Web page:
Sexually transmitted diseases (STDs) usually haunt the nether regions, whether germs have set up shop in the urethra, clustered around the cervix, or burrowed inside a cell. There, they might cause symptoms, like a burning sensation when urinating, unusual discharge, or warts or sores in the genital area.
Sometimes, however, STDs can infect other parts of your body, usually places that boast environments that are warm and moist, just like your genitals. For example, the virus that causes genital warts can also infect the throat to cause growths inside the airway. Oral sex can transfer the bacteria that cause gonorrhea from a urethra to a throat. And herpes can spring up around the mouth or in the genital region, and can be transferred between the two locations.
Instead of wearing goggles during sex, get tested for STDs at Planned Parenthood!
But did you know that certain sexually transmitted organisms can find their way into human eyes? If you didn’t, you do now, so read on to learn about some of the types of STDs that can affect your eyes.
Chlamydia and Gonorrhea
The most common bacterial STD in the country is chlamydia, which strikes nearly 3 million American groins annually. In second place is gonorrhea, which infects around 800,000 Americans every year. Bacteria that infect the genital region have an affinity for its warm, moist atmosphere. And while eyes might not be their first choice, the ocular environment can be pretty inviting as well. When chlamydia or gonorrhea infect the eye, the resulting conditions are called chlamydial conjunctivitis and gonococcal conjunctivitis, respectively.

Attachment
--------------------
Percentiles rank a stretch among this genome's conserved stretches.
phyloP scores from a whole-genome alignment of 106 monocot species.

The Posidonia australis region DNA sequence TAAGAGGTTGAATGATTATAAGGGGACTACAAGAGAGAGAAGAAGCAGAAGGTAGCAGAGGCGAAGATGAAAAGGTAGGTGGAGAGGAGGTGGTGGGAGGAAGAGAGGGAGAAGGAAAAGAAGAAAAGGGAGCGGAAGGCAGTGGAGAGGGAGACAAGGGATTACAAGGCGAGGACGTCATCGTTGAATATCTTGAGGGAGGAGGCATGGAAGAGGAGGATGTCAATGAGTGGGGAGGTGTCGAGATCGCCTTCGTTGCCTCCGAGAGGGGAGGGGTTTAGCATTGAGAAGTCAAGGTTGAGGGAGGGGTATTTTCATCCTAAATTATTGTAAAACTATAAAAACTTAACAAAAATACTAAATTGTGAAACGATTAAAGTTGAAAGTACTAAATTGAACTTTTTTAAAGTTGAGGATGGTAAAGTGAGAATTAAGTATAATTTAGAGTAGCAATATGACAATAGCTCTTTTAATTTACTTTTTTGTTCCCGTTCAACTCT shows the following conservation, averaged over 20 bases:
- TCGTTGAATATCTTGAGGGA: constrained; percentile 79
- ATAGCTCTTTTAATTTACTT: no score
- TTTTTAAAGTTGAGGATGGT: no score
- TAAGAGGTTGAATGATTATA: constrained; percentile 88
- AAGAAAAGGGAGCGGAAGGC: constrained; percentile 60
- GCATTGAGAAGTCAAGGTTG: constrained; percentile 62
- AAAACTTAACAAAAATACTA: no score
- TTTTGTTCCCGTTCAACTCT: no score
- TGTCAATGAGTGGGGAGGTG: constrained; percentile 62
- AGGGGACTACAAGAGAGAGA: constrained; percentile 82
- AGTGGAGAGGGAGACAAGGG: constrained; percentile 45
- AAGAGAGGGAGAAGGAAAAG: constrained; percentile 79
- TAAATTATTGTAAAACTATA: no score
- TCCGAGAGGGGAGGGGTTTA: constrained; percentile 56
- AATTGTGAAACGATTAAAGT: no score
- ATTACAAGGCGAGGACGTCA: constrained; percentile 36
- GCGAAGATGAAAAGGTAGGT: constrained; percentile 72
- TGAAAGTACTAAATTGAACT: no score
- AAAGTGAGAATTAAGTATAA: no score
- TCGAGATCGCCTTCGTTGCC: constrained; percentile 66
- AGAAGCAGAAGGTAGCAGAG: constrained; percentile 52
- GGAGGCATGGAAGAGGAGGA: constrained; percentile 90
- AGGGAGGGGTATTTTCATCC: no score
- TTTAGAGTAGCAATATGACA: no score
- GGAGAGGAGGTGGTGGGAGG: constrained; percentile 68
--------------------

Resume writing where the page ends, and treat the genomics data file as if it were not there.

I had a microbiology professor a few years back, and as a Neisseria gonorrhoeae researcher, he always had stories to tell about gonorrhea, the disease caused by the bacteria he studied. One was a tale of a colleague who touched a sample of the bacteria, and then absentmindedly rubbed her eye. How embarrassing for her when she developed a gonorrhea infection in her eye!
In actuality, babies are most at risk for conjunctivitis caused by STDs. When an infant is born to a mother with untreated chlamydia or gonorrhea, the bacteria hanging out in the birth canal might get transferred to the newborn’s eyes, which can cause redness, swollen eyelids, and discharge. Additionally, before gonorrhea could be cured with antibiotics, it was one of the leading causes of blindness in newborns.
Lab blunders and live births aside, chlamydia and gonorrhea are usually transmitted sexually, so even if you haven’t been expelled through a birth canal lately, they could still get into your peepers if sexual fluids make contact with an eyeball. Eye infections with chlamydia and gonorrhea are rare in adults, and it’s thought that they usually originate from “autoinoculation” — that is, someone touches an infected part of their genitals or anus and then touches their eye, spreading the bacteria.